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Overview of U.S. Nuclear Industry, What You Should Know

March 14, 2011


Twenty three reactors in the U.S. use the same design parameters as Japan’s crippled Fukushima Daiichi plant.

Here is an overview of the nuclear industry in the United States including a list of plants and locations available for download. Let’s be clear, American citizens do not have a vote over whether these plants should be built. Authority resides in the NRC, Nuclear Regulatory Commission.

Who Is NRC – Nuclear Regulatory Commission?
The NRC was established by the Energy Reorganization Act of 1974. A summary and a text of this law, as well as other key laws that govern our operations, are provided below. The texts of other laws may be found in Nuclear Regulatory Legislation (NUREG-0980). Go here to view laws governing civilian uses of Nuclear Materials and Facilities (2)

The Nuclear Regulatory Commission is now reviewing 20 more license applications from a dozen companies seeking to produce nuclear power. Site preparations for new reactors have begun in Georgia and South Carolina, and plans are underway to finish a reactor that was started years ago but never completed in Tennessee. That reactor should come online in 2013 and those in South Carolina and Georgia are expected to begin operations in 2016. (1)

The U.S. currently has 104 nuclear plants in 31 states. Together, they produce 20% of the nation’s electricity. (1)

Peter Bradford, a former member of the Nuclear Regulatory Commission, predicted Americans would respond to the Japanese disaster with “greatly heightened skepticism and heightened unwillingness to have nuclear power plants located in one’s own neighborhood.” (1)

He predicted as well greater regulatory scrutiny of existing nuclear plants that are seeking to extend their operating licenses, especially when those plants are located in seismically active zones, such as Southern California’s San Onofre Nuclear Generation Station and Diablo Canyon Power Plant. (1)

“The image of a nuclear power plant blowing up before your eyes on the television screen is a first,” Mr. Bradford said. “That cannot be good for an industry that’s looking for votes in Congress and in the state legislatures.” (1)

Within hours of the blast at the Japanese nuclear plant, Rep. Edward J. Markey, the top Democrat on the House Natural Resources Committee, called on the Obama administration to impose a moratorium on building new reactors in seismically active areas and to require those already in earthquake-prone zones to be retrofitted with stronger containment systems. He also called for a thorough investigation of whether design flaws contributed to the Japanese accident. Twenty three reactors in the U.S. use the same design parameters as Japan’s crippled Fukushima Daiichi plant. (1)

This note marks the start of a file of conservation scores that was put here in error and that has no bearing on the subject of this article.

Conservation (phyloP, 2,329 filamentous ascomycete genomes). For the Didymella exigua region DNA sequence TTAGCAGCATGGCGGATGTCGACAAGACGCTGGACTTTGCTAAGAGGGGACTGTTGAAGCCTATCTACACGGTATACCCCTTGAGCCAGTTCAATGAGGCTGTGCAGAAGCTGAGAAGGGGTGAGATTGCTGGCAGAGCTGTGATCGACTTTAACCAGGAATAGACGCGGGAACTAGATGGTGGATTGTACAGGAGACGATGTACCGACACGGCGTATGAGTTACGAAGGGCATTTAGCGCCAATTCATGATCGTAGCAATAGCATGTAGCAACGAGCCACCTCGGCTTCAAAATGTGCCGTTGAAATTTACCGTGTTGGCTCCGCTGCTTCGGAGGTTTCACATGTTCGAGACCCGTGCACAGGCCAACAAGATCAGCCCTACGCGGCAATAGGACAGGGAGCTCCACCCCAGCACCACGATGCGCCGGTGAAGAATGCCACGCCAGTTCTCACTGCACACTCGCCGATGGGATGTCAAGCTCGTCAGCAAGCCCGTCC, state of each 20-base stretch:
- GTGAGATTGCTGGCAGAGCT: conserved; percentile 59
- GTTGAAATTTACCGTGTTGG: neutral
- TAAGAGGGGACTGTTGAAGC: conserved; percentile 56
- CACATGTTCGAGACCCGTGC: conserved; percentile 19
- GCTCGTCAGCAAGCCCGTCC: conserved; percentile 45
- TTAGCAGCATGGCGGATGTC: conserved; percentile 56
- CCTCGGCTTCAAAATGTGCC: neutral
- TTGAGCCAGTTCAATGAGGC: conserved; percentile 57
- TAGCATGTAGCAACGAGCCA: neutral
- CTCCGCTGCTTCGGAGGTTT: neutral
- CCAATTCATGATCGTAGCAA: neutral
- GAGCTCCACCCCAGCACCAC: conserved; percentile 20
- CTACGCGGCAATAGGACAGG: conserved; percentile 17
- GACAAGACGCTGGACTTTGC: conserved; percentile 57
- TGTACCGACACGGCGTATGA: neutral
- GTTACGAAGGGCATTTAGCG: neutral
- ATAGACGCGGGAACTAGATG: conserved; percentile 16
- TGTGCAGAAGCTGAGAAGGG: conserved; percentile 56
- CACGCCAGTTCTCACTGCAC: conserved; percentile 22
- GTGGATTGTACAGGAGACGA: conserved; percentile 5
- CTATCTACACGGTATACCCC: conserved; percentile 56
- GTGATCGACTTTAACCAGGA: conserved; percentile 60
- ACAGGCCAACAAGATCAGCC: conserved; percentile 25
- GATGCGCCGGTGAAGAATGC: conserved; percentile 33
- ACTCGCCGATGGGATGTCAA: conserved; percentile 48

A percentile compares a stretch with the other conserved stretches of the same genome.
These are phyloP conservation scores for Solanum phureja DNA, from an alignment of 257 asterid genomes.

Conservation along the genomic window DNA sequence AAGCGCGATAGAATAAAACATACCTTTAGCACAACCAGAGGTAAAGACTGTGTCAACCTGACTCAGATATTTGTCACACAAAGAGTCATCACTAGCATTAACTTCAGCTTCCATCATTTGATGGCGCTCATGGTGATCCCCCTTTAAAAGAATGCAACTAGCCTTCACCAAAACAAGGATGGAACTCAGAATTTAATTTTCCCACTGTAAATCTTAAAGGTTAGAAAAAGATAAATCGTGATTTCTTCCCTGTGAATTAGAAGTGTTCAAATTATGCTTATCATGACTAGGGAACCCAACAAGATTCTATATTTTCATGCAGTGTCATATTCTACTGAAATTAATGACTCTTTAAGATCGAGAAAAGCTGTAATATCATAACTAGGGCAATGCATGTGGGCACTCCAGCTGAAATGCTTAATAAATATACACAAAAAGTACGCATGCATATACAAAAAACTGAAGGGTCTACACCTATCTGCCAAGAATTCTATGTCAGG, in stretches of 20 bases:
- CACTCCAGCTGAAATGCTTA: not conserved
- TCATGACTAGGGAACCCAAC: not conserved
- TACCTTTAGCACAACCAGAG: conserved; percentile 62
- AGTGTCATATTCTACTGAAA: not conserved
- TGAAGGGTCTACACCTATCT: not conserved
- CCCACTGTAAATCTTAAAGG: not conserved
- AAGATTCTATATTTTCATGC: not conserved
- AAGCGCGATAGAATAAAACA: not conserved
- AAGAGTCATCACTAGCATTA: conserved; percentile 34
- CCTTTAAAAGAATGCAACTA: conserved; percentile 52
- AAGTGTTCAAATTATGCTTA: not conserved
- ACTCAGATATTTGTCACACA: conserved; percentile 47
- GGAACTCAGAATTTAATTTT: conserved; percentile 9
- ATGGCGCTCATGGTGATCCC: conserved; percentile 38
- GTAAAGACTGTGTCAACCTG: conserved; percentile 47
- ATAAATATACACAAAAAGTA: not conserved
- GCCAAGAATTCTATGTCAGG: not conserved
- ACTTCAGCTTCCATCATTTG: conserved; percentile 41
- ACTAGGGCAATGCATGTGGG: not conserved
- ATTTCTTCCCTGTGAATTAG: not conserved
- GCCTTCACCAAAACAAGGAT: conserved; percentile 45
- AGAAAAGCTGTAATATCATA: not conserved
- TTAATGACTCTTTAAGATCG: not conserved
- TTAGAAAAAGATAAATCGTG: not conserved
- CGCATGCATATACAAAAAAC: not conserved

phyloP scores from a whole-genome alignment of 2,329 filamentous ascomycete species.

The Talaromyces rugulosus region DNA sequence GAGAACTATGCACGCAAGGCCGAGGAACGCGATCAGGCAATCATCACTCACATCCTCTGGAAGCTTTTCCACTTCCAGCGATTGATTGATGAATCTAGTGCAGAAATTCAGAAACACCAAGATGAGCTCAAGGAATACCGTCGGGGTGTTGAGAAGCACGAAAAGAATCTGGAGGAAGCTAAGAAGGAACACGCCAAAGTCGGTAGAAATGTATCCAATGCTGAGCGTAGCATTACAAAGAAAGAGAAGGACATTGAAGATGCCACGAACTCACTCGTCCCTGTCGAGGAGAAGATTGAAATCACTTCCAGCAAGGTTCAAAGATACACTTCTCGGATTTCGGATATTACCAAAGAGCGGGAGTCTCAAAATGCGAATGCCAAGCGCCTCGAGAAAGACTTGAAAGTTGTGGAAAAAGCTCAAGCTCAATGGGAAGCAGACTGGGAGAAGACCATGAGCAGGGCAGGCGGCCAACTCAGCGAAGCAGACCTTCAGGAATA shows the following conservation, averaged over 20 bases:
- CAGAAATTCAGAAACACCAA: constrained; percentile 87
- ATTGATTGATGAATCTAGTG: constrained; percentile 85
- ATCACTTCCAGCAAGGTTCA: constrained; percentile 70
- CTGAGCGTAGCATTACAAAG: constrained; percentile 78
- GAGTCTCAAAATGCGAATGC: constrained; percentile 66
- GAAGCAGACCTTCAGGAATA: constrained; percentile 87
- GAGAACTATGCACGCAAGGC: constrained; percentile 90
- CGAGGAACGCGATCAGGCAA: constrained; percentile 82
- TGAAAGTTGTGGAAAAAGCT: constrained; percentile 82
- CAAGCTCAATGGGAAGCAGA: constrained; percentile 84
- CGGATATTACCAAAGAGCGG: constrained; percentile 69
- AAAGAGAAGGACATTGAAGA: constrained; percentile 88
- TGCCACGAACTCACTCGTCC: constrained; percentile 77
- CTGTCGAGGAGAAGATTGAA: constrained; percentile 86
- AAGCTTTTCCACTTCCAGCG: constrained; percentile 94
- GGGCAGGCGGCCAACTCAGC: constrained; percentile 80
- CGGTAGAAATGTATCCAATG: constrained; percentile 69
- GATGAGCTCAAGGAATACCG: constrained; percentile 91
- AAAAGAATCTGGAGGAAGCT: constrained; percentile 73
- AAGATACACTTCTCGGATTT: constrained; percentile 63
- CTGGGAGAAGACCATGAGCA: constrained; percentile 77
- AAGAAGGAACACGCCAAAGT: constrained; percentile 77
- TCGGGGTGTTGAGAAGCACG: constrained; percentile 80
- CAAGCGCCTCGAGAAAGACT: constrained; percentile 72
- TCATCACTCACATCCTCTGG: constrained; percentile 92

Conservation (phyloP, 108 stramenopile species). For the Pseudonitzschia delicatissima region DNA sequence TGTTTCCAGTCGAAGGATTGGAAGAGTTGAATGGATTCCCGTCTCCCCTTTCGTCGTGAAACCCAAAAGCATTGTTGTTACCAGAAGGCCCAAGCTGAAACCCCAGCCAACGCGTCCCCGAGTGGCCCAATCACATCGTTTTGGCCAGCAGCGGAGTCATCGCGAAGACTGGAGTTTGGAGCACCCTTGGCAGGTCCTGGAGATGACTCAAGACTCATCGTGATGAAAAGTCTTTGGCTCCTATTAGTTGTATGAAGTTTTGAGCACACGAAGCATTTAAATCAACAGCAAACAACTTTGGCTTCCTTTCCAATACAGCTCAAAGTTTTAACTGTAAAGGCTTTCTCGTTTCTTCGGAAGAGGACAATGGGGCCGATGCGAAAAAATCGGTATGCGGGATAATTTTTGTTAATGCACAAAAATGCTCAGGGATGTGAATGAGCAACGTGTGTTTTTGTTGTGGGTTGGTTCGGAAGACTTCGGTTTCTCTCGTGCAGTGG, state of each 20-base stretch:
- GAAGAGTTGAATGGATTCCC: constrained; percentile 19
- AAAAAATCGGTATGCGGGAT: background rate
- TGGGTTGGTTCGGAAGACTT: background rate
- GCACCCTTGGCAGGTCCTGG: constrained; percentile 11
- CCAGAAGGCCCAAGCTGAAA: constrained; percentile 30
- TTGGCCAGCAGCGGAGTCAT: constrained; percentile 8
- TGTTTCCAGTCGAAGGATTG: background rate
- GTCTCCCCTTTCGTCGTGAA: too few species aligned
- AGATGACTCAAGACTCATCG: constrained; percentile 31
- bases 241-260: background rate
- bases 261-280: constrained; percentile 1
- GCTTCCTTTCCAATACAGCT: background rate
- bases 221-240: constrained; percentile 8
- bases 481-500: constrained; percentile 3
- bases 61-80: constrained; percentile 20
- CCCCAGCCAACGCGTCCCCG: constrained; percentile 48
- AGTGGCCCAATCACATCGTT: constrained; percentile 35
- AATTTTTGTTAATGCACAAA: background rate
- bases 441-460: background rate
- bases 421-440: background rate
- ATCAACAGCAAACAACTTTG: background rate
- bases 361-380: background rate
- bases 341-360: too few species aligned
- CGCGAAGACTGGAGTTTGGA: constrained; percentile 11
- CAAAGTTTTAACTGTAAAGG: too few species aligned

“The unfolding disaster in Japan must produce a seismic shift in how we address nuclear safety here in America,” Rep. Markey said. (1)

Rep. Joe Barton, a Republican from Texas who has long supported nuclear power, said he hoped the damage to the reactor in Japan didn’t turn the American public off nuclear energy. But he added that “even proponents of nuclear power want to get to the bottom” of the Japanese accident and figure out what went wrong – and how to fix it. (1)

“I believe very strongly in the future of nuclear power,” Mr. Burton said, “but those who support it have to insist that the safety redundancy features perform” even during a catastrophic natural disaster. (1)

Even before the explosion in Japan, economic reality had taken a bite out of the nuclear industry’s ambitious expansion plans in the U.S. (1)

Natural gas has been so cheap that utilities have turned to it to generate electricity, rather than contemplate building multi-billion-dollar reactors. The recession has also dampened demand for electrical power, further diminishing the appeal of a massive investment in nuclear facilities. (1)

Nuclear Power in America
* The USA is the world’s largest producer of nuclear power, accounting for more than 30% of worldwide nuclear generation of electricity.
* The country’s 104 nuclear reactors produced 799 billion kWh in 2009, over 20% of total electrical output.
* Following a 30-year period in which few new reactors were built, it is expected that 4-6 new units may come on line by 2018, the first of those resulting from 16 licence applications to build 24 new nuclear reactors made since mid-2007.
* Government policy changes since the late 1990s have helped pave the way for significant growth in nuclear capacity. Government and industry are working closely on expedited approval for construction and new plant designs. (3)

The USA has 104 nuclear power reactors in 31 states, operated by 30 different power companies. In 2008, the country generated 4,119 billion kWh net of electricity, 49% of it from coal-fired plant, 22% from gas and 6% from hydro. Nuclear achieved a capacity factor of 91.1%, generating 805 billion kWh and accounting for almost 20% of total electricity generated in 2008. Total capacity is 1088 GWe, less than one-tenth of which is nuclear. (3)

Annual electricity demand is projected to increase to 5000 billion kWh in 2030. Annual per capita electricity consumption is currently around 12,400 kWh. (3)

(1) Wall Street Journal
(2) NRC website
(3) World Nuclear Association

  1. March 15, 2011 at 3:46 am

    Nice content about U.S. Nuclear Industry. Its very rich for nuclear information. I like most that lines-“That cannot be good for an industry that’s looking for votes in Congress and in the state legislatures”. Thanks!

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